19. ^ "Ministers fear Glaxo merger could damage drug industry". The Independent. 9 February 1998. Archived from the original on 26 May 2022. Retrieved 13 May 2011.
  20. ^ "Profile: Glaxo Wellcome". BBC News. 17 January 2000. Retrieved 13 May 2011.
  21. ^ "Lawsuit Says Companies Suppressed Drug Study". The New York Times. 19 May 1997. Retrieved 14 May 2011.
  22. ^ "History". AstraZeneca plc. Archived from the original on 17 December 2010. Retrieved 1 February 2011.
  23. ^ "Pharmaceutical giants Glaxo and SmithKline finally merge". Reuters. 27 December 2000. Retrieved 1 February 2011.
  24. ^ "Novartis opens the world's largest centre for respiratory research in Horsham, UK". Chem Europe. 28 February 2001. Retrieved 13 May 2011.
  25. ^ "AstraZeneca pays high price to fill drugs chest with £700m CAT deal". The Independent. 16 May 2006. Archived from the original on 26 May 2022. Retrieved 13 May 2011.
  26. ^ "AstraZeneca agrees £702m Cambridge deal". The Times. 15 May 2006. Retrieved 13 May 2011.
  27. ^ "AstraZeneca agrees to buy MedImmune". Reuters. 23 April 2007. Archived from the original on 17 October 2012. Retrieved 13 May 2011.
  28. ^ "GlaxoSmithKline buys Stiefel for $3.6bn". The Telegraph. 20 April 2009. Retrieved 25 May 2011.
  29. ^ "Work starts on £100m drug firm HQ". BBC News. 6 March 2007. Retrieved 13 May 2011.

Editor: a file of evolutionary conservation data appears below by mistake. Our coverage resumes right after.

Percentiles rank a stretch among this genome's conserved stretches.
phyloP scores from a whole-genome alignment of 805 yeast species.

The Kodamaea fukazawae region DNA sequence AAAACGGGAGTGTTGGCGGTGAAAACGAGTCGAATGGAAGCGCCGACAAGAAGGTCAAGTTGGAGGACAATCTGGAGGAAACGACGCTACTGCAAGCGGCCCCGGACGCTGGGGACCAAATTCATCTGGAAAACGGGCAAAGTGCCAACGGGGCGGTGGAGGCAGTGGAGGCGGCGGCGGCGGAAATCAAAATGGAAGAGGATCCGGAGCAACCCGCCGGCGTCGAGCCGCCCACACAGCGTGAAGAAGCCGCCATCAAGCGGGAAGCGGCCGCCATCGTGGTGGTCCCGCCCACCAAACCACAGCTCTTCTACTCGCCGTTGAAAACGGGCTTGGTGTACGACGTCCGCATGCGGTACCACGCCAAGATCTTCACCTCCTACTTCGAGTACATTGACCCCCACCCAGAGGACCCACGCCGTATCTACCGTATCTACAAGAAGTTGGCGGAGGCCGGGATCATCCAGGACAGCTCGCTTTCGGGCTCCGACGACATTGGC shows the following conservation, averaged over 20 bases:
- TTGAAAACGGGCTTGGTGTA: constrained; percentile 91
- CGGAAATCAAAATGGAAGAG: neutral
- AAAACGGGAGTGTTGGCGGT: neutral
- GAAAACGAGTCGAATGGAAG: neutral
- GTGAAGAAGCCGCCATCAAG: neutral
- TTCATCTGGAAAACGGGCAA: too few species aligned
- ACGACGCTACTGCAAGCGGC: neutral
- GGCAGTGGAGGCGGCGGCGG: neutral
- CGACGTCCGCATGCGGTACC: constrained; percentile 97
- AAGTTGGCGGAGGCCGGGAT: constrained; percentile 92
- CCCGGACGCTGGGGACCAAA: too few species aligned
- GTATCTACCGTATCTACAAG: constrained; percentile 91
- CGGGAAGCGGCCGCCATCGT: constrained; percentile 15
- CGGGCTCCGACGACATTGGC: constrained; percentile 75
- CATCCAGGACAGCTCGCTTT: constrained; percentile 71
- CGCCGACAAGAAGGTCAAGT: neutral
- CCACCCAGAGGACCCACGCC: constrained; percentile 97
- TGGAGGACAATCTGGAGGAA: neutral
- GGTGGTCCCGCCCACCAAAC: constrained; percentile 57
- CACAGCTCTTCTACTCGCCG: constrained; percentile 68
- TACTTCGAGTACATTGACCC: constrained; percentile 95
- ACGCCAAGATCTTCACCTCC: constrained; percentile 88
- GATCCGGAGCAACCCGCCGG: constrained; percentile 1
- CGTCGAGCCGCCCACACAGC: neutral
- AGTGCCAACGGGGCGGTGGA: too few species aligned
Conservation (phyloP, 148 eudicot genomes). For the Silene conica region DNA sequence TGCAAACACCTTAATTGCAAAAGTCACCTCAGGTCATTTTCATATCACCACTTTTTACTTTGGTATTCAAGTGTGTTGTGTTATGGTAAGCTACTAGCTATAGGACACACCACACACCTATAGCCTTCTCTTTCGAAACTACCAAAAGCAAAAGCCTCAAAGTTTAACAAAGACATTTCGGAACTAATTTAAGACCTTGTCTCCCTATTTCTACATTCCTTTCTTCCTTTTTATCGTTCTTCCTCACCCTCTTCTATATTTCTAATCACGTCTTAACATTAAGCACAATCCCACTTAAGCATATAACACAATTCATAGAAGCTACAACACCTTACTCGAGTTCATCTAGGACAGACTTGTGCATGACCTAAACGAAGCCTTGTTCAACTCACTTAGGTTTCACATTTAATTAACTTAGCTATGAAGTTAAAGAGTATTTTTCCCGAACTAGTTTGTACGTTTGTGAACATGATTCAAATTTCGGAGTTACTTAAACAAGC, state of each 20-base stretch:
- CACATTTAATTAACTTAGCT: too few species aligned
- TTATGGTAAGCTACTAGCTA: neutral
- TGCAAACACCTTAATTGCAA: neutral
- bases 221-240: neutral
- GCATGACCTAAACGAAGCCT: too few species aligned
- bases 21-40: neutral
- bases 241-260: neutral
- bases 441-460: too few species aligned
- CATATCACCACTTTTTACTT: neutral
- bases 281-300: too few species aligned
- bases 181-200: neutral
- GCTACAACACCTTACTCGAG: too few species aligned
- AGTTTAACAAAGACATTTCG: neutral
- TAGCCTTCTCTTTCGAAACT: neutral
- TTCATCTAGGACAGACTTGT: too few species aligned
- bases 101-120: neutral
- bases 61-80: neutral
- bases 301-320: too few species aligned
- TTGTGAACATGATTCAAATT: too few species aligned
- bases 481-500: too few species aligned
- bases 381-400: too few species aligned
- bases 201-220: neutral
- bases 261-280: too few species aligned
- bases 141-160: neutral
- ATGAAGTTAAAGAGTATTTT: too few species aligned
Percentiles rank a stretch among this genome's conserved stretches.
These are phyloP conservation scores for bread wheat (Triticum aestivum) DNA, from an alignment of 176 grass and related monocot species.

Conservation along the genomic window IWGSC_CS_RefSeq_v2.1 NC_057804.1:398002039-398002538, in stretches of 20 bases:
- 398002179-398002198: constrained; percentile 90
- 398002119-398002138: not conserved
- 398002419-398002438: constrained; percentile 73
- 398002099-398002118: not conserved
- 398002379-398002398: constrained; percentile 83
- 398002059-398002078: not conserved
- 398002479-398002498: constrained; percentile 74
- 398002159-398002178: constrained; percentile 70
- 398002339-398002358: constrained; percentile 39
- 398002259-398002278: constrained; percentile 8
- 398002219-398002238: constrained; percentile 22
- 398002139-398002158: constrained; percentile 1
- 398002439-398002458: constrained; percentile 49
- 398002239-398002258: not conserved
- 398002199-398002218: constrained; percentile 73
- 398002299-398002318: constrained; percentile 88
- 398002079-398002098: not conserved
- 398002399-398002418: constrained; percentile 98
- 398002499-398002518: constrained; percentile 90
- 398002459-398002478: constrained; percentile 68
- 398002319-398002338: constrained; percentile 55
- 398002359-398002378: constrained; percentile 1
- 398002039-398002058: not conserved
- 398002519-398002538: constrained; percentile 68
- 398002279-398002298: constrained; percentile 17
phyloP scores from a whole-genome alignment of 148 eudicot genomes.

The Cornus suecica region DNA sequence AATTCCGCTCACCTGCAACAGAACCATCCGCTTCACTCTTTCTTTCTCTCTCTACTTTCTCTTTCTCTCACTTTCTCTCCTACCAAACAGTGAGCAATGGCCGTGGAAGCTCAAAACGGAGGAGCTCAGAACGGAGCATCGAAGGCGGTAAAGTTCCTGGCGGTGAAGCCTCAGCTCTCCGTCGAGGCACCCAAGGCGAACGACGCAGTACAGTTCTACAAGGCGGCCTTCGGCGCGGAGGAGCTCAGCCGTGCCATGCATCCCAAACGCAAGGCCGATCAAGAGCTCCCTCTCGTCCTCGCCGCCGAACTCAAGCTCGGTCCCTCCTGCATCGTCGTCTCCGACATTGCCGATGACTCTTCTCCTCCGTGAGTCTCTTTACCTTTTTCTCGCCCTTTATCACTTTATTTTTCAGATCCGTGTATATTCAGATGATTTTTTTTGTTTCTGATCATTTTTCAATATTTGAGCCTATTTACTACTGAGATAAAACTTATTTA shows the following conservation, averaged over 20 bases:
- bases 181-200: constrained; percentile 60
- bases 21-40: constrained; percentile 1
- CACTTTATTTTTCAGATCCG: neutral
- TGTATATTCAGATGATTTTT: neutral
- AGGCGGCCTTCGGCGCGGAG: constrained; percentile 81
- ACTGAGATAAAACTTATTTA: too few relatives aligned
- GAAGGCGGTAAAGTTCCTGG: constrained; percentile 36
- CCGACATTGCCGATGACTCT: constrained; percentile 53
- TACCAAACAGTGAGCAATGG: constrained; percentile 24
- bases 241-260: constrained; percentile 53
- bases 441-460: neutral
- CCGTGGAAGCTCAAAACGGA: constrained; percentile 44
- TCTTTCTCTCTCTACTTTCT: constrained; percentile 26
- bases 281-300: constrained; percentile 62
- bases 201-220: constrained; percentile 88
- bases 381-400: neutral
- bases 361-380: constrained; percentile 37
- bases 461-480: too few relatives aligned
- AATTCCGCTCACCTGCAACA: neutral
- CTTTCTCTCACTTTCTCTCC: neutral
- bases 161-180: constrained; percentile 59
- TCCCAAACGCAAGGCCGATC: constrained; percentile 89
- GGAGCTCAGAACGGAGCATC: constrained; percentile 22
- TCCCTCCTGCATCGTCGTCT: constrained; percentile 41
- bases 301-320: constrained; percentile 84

30. ^ "Author backing Alzheimer's research". St Albans & Harpenden Review. 26 June 2009. Retrieved 13 May 2011.
  31. ^ "European Knowledge Centre". Eisai Co., Ltd. Retrieved 13 May 2011.
  32. ^ "AIDS Divisions of 2 Large Drug Makers Form Company to Focus on the Disease". The New York Times. 9 November 2009. Retrieved 1 February 2011.
  33. ^ "Drug giant Pfizer to pull out of Kent". Kent Online. 1 February 2011. Archived from the original on 10 June 2012. Retrieved 1 February 2011.
  34. ^ "Pfizer to shut major Sandwich site, home of Viagra". Reuters. 1 February 2011. Retrieved 1 February 2011.
  35. ^ "Thousands of jobs to go as Pfizer looks to slash R&D spend". Nature. 1 February 2011. Retrieved 1 February 2011.
  36. ^ "AstraZeneca to axe 1,600 jobs in overhaul of drug R&D". Reuters. 18 March 2013. Retrieved 23 March 2013.
  37. ^ "AstraZeneca cuts UK headcount and moves to Cambridge". Times Higher Education. 19 March 2013. Retrieved 23 March 2013.
  38. ^ "The UK is finally catching up with US in biotech investment - venture capital funding more than doubled last year". CityAM. 9 July 2015. Retrieved 10 July 2015. Big push for London
  39. ^ "A 10 Year Horizon – 2014 and 2015 Setting New Records in UK Biotech Financing via Capital Markets and Venture Capital". Evaluate and BIA. 9 July 2015. Retrieved 10 July 2015.
  40. ^ a b "The Pharmaceutical sector in the UK". Department for Business, Innovation & Skills. Archived from the original on 12 December 2012. Retrieved 1 November 2010.
  41. ^ "Ministerial Industry Strategy Group - Pharmaceutical Industry: Competitiveness and Performance Indicators" (PDF). Department of Health. Archived from the original (PDF) on 7 January 2013. Retrieved 1 November 2010.
  42. ^ "The Top 1,000 UK and 1,000 Global Companies by R&D Investment" (PDF). Department for Business, Innovation and Skills. Archived from the original (PDF) on 8 December 2010. Retrieved 22 February 2011.
  43. ^ "The Influence of the Pharmaceutical Industry - Fourth Report of Session 2004–05" (PDF). United Kingdom Parliament. Retrieved 26 May 2011.
  44. ^ Taxpayer-funded drugs 'too expensive for patients’ BBC

Further reading